PCM 001 ; Kr z izia; Page 40 K: Well, they send her to Albook Field. Panama Air Depot, P.A.D. Oh yeah, plenty ir force. The war the U.S. Army Air Force. Now how many women in World War II had discharges from two war departments? O: Not many. K: None of them. Nobody would. She h ad that. She had a discharge from both of them. [Laughter] The navy somehow lost her papers in the transfer from the navy to the air force someplace along in there. Well the navy was carrying her as A.W.O.L. for ten or fifteen years. [Laughter] They couldn her. They checked everything, and the navy had this lady, Esther Condry probably she was Krziza then lost. They did every darn thing. Checked every source and they vy, or military, this one writer wrote the case lost her. This gal got lost. The navy w as amazed that they could lose a person and never find them. Well, this writer of a little newspaper or something knew Esther a little navy. He takes that paper over a nd is sitting there in the coffee shop, and he says, you kind of fit that description here. She read it, she said, you better believe it. I fit that description because that is me. It went up to this point and then dropped off. She says,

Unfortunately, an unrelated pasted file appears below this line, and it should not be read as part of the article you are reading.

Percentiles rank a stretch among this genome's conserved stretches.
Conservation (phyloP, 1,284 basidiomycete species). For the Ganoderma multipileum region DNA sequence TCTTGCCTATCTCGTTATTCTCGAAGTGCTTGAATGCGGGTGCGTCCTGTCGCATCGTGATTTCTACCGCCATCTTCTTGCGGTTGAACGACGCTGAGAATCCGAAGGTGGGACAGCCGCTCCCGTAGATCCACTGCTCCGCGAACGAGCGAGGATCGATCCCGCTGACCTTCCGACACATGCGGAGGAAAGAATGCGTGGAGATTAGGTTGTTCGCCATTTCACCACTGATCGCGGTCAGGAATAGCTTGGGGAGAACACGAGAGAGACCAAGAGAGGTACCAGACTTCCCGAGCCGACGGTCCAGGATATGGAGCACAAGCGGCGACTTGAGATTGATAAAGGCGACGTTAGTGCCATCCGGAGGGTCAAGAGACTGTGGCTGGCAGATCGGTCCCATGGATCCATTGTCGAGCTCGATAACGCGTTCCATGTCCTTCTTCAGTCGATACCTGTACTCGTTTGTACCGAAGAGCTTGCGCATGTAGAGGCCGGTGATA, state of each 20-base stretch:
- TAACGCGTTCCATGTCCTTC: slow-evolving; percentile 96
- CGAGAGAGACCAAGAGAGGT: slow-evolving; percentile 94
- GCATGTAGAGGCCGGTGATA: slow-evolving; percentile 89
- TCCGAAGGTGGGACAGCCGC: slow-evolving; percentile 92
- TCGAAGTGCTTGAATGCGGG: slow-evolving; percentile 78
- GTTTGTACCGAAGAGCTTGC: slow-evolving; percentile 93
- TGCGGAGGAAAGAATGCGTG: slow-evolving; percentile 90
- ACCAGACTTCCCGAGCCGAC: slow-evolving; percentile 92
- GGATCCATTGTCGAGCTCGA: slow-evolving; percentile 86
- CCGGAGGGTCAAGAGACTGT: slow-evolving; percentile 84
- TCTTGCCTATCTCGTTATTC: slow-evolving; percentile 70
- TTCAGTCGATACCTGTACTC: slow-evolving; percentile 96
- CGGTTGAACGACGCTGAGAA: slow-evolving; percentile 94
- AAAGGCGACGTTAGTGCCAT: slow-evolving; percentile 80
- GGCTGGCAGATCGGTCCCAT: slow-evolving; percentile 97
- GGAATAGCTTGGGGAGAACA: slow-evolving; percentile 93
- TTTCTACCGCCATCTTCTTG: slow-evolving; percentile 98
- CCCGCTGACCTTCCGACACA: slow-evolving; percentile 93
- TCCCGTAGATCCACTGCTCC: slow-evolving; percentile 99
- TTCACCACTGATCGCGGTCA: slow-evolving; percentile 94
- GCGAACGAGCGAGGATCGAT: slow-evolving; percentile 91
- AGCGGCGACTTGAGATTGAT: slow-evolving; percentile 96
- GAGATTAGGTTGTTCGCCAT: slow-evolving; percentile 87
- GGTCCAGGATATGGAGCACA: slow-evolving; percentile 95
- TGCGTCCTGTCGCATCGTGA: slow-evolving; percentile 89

PCM 001 ; Kr z izia; Page 41 absolutely because they transferred me from the fifteenth naval district to the P.A.D. lose h er? They could never figure it out. It came on out that they had found this, so they sent it into the Navy Department. By God, the Navy Department gave her a discharge from departments of the army. O: K: Yeah. [Laughter] She was great. So she got a free ride down to Peru down at Machu Picchu. Of course, she worked for the Army Air For ce and they had a plane, the missions they called them. So they took some of the girls from P.A.D., Panama Air Depot, and put them on the plane. It was going to be down there for about a week. The girls just got on there, they were military girls. They did They went down there, and then the plane comes back, the girls come back. They were on duty. She got a kick out of that. As a result of that trip I went down after. I caught a ride down on a missions plane and went down. I was down in Lima, Peru when the crewmen signed the papers terminating the war the fifteenth of August, 1945. O: The town that I grew up in was Bremerton, Washington, shipyard town. For about three decades or so, the U.S.S. Missouri was mothballed in our hometown. As kids, it was the only field trip we had. We would go every year, two or three times a year, to the